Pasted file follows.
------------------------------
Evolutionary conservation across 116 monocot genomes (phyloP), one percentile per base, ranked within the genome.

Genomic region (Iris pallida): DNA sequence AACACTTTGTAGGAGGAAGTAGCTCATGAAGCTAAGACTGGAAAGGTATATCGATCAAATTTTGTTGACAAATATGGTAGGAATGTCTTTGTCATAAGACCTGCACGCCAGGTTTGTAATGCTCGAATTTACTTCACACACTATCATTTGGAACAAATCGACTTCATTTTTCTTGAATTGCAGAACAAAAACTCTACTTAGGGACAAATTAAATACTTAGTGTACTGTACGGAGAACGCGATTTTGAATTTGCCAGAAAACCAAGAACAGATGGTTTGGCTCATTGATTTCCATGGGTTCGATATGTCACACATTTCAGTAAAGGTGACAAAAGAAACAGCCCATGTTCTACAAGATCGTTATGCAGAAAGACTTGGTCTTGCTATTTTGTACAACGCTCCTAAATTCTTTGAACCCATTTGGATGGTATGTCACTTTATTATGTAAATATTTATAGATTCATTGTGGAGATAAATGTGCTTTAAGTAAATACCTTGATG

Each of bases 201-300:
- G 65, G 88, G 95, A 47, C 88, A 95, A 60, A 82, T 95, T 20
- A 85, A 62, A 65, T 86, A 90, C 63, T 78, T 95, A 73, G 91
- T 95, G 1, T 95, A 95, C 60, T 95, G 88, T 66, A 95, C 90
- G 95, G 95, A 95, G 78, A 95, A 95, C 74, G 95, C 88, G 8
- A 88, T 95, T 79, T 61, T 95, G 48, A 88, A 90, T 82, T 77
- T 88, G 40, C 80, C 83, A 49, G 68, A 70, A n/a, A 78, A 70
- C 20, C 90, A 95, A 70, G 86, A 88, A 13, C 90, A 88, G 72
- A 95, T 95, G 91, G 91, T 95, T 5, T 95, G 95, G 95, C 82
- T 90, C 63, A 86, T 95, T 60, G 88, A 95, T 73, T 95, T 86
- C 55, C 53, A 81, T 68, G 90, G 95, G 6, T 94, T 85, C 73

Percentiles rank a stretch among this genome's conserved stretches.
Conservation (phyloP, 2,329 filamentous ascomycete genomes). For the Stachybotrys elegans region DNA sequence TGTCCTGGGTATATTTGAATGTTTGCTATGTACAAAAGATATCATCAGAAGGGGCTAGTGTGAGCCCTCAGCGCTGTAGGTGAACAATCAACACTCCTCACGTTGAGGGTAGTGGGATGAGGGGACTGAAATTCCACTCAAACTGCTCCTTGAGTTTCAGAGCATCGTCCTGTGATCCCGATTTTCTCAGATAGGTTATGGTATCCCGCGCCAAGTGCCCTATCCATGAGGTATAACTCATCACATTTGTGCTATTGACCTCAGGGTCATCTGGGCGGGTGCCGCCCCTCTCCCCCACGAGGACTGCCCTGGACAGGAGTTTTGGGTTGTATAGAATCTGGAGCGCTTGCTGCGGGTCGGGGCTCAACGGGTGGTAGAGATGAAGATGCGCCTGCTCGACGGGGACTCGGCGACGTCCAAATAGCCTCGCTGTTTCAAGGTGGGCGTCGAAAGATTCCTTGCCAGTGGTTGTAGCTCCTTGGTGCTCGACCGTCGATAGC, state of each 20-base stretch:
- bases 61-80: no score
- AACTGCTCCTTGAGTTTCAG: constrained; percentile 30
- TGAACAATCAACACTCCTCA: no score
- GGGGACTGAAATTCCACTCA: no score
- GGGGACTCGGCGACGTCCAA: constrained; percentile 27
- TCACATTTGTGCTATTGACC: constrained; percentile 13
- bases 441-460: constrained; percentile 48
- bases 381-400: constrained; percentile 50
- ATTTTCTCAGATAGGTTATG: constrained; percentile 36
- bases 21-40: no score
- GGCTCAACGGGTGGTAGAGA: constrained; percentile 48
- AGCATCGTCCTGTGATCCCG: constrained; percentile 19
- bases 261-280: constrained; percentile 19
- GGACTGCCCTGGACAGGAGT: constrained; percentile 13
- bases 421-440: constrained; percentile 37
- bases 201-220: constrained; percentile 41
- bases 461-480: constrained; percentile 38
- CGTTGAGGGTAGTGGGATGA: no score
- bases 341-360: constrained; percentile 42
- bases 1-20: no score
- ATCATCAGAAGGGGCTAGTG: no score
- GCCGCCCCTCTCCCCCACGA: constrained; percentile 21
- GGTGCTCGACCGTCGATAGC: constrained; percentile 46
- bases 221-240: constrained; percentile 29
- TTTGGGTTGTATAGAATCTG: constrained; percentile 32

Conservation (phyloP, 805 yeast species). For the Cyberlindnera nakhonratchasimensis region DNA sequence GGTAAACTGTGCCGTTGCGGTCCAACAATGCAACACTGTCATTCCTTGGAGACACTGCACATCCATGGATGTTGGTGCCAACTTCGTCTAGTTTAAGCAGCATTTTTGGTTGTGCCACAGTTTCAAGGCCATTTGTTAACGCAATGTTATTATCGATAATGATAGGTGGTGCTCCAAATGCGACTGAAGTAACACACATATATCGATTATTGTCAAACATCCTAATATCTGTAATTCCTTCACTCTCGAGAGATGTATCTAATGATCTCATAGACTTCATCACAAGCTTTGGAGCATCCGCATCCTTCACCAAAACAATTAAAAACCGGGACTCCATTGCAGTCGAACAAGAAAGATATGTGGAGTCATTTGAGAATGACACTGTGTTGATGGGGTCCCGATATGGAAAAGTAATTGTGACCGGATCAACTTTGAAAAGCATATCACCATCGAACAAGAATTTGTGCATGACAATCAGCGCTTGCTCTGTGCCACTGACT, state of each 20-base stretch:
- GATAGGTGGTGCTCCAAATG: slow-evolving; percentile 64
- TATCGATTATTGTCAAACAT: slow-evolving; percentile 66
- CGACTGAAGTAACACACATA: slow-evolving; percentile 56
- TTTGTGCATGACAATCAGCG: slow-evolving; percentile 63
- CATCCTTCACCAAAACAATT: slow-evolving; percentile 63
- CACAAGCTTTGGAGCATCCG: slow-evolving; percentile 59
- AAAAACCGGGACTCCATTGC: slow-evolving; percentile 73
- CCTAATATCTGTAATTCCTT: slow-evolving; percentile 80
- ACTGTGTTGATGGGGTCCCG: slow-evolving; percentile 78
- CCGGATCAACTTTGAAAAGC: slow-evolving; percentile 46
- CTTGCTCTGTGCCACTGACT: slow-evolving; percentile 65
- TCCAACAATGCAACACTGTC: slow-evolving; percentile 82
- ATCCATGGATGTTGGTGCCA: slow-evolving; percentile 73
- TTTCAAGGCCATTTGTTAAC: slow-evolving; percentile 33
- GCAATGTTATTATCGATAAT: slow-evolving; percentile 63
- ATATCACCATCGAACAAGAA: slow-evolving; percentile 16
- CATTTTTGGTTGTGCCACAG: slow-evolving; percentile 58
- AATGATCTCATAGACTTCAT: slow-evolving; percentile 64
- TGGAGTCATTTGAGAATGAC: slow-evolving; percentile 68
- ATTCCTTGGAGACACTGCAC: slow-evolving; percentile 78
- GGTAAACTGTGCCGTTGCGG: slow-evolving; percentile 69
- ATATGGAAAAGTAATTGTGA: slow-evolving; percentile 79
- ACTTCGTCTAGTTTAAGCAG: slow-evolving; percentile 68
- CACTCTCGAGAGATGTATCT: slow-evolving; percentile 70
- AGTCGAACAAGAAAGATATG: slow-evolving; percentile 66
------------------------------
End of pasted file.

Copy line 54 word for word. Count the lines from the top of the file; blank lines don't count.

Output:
- ATCCATGGATGTTGGTGCCA: slow-evolving; percentile 73